The Maine Chapter of the American Academy of Pediatrics is...

Maine Chapter
Maine Chapter
160 Fifth St
Auburn, ME 04210-6717
Phone: 207/782-0856
Fax: 866/286-3818
E-mail: [email protected]
Maine Chapter
Executive Committee
Jonathan Fanburg MD MPH FAAP
Vice President
Dan Hale MD FAAP
Maine Chapter Board
Donald Burgess MD FAAP
Daniel Cox DO, Resident
Joan Dupont DO, Resident
John J. Hagerty III MD FAAP
Robert Holmberg MD MPH FAAP
Jennifer Jewell MD FAAP
Larry Losey MD FAAP
Stephen Meister MD MHSA FAAP
Janice Pelletier MD FAAP
Lisa Ryan DO FAAP
Sydney Sewall MD MPH FAAP
Eddie Silco, Medical Student
Sheena Whittaker MD FAAP
Chapter Executive Director
Aubrie Entwood
Chapter Web site
AAP Headquarters
141 Northwest Point Blvd
Elk Grove Village, IL 60007-1098
Phone: 847/434-4000
Fax: 847/434-8000
E-mail: [email protected]
The Maine Chapter of the American Academy of Pediatrics is OPPOSED to LD 31,
(An Act To Protect the Safety of Maine Children by Requiring the Express Consent of a Legal Guardian To
Dispense Prescription Medication to a Minor)
As a group, we represent over 200 of Maine’s pediatricians and over 200,000 of Maine’s children and
adolescents. I write this testimony as the president of the chapter, as a pediatrician, as an adolescent
medicine specialist, and as a parent of a teenager.
By law, minor’s in Maine can seek confidential treatment for sexually transmitted diseases, pregnancy,
substance abuse, and mental health concerns. The reason such confidentiality is permitted by many
states in the US, including Maine, is because:
1. Some teenagers won’t discuss these issues with their doctor if confidentiality is not provided.
2. Some teenagers won’t seek care for these issues if confidentiality is not provided.
3. And some teenagers will allow illnesses to progress to sicker stages before seeking care if
confidentiality is not provided, resulting in greater morbidity, mortality, and health care costs.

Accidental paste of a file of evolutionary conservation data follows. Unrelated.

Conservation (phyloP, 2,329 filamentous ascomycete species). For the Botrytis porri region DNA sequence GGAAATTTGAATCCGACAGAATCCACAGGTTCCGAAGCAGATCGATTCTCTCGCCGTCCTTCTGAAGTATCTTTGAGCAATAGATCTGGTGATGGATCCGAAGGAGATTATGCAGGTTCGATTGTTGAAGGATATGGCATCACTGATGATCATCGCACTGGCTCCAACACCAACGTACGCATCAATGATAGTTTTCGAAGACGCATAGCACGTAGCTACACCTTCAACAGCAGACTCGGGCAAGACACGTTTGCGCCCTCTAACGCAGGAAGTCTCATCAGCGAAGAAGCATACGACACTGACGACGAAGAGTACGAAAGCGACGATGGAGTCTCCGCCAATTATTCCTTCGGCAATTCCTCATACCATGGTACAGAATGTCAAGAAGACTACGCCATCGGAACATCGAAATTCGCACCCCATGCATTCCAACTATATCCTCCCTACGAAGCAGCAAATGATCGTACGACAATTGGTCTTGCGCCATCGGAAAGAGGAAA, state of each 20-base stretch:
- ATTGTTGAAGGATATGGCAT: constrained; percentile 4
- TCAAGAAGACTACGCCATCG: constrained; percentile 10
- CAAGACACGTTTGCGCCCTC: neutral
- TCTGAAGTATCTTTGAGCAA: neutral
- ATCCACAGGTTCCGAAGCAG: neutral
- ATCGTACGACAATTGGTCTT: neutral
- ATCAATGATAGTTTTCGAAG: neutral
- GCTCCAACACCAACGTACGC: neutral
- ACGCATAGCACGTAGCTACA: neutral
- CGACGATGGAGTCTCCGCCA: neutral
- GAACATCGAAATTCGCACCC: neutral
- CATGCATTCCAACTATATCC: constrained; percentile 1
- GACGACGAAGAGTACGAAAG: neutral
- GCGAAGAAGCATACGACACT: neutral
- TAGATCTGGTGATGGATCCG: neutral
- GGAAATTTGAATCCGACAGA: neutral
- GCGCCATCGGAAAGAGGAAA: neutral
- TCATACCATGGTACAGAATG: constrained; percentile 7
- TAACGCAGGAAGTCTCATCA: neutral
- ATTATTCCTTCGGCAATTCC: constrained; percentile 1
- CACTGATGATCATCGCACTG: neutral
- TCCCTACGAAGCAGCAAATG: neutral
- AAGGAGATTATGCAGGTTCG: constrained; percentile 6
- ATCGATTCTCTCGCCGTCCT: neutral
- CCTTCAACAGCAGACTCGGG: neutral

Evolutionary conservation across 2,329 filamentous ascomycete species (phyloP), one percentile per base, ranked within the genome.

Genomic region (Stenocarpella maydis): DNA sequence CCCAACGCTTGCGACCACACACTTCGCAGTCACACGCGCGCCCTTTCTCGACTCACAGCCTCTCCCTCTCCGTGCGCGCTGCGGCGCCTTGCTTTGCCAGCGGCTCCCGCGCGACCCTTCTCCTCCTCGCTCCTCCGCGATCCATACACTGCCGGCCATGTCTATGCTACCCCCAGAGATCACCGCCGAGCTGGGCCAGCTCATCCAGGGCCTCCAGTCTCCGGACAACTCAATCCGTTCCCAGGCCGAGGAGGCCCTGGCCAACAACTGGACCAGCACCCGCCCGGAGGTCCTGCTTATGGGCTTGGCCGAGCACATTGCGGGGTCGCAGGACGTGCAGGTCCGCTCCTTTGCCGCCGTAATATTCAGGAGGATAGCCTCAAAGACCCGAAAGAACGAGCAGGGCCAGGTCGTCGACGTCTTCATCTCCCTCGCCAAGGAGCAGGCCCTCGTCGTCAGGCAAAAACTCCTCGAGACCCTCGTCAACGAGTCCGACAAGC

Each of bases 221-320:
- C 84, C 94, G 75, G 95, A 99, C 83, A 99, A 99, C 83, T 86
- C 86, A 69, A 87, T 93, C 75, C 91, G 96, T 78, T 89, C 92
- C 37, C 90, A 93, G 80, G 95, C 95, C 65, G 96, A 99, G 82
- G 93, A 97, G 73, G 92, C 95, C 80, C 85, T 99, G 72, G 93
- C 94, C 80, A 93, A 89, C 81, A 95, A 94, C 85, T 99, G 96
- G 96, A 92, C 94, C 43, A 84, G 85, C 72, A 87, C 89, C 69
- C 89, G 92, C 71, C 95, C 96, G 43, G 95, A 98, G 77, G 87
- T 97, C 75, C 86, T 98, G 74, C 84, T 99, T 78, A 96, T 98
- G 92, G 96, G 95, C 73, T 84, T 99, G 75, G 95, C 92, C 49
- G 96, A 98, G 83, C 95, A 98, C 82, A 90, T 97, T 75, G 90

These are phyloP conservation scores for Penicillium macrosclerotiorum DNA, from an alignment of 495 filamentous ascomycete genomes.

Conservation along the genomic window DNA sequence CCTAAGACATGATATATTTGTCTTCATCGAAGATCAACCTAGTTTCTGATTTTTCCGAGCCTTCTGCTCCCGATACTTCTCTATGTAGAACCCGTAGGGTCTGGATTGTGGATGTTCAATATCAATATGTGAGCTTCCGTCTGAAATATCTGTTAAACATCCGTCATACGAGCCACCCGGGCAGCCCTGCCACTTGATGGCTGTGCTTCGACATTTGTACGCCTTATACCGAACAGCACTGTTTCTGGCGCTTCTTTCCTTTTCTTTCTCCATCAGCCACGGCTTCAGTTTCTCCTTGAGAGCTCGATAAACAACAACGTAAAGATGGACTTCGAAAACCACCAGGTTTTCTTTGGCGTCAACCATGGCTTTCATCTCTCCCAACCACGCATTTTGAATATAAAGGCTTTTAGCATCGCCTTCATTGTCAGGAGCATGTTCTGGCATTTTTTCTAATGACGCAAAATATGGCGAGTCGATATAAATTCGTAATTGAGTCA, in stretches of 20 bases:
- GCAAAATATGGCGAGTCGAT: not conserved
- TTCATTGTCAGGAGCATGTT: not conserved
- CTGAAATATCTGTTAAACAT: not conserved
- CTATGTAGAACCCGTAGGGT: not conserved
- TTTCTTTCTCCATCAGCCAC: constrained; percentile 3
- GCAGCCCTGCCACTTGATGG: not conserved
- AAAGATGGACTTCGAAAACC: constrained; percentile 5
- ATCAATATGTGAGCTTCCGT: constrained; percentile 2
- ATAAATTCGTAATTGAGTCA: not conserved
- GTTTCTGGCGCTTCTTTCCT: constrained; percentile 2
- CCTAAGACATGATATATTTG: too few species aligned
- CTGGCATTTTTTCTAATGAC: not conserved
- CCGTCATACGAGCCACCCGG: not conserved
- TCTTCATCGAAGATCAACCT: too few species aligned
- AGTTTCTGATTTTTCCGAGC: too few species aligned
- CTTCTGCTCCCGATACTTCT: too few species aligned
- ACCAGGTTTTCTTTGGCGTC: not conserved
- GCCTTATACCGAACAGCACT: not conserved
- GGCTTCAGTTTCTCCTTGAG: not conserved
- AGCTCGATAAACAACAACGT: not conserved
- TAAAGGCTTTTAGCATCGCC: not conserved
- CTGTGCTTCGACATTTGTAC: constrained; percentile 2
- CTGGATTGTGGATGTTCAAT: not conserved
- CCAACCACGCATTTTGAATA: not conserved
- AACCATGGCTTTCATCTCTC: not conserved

If LD 31 is passed, we predict that Maine will see the following:
1. Fewer teenagers willing to talk about risky behaviors with their doctor.
2. More pregnant teenagers, because they could not get contraception without parent permission.
3. Decreased early prenatal care for pregnant teenagers who were fearful of broken confidentiality.
4. Substance abuse teenagers coming into health care at a more progressed state.
5. More teenagers not getting treated for sexually transmitted infections until the infection has
progressed, resulting in greater chance of sterility, systemic spread, and partner spread.
6. Depression and anxiety going untreated among some teenagers.
As a parent, we all believe that there is no one better to help our teenager through tough health decisions
such as what to do when pregnant, whether to use contraception, what to do about substance abuse, and
what to do with depression and anxiety. However, this law does not promote parental-child relationships.
It promotes greater barriers to teenagers getting the health care that they need. As a parent, our
PRIMARY desire ought to be that our teenagers get treated for the illness they have.
As doctors, we see teenagers who don’t want their parents aware of some of the above health issues.
They are the exception to the rule, and exist more so in families in which the parent and teenager have
not developed an open talking relationship. The doctor must determine if the teenager is capable of
consent (weighing out the risks and benefits of a treatment) prior to prescribing a treatment. Many
doctors will still encourage a minor to involve a parent, even if it is after a medication is started. It is a
rare teenager who won’t talk with a parent after all of these steps.
Lastly, if this law is passed, what happens to the teenager who wants to be treated for substance abuse,
but the parent does not give permission? What happens to the teen who doesn’t want to get pregnant
and the parent refuses contraception? What happens to the teen who is pregnant and wants prenatal
vitamins or folic acid for a healthy pregnancy and the parent refuses such care?
If parents want to be involved with their teenager’s health, they need to first get involved with the teen’s
life long before risk taking behaviors begin. Unfortunately, this proposed legislation will not stop teen
sexuality, substance abuse, or depression/anxiety, it will just hinder its treatment.
The Maine Chapter of the American Academy of Pediatrics is against LD 31.
Jonathan Fanburg, MD, MPH, FAAP
Pediatrician, Adolescent Medicine Specialist
President, Maine Chapter of the American Academy of Pediatrics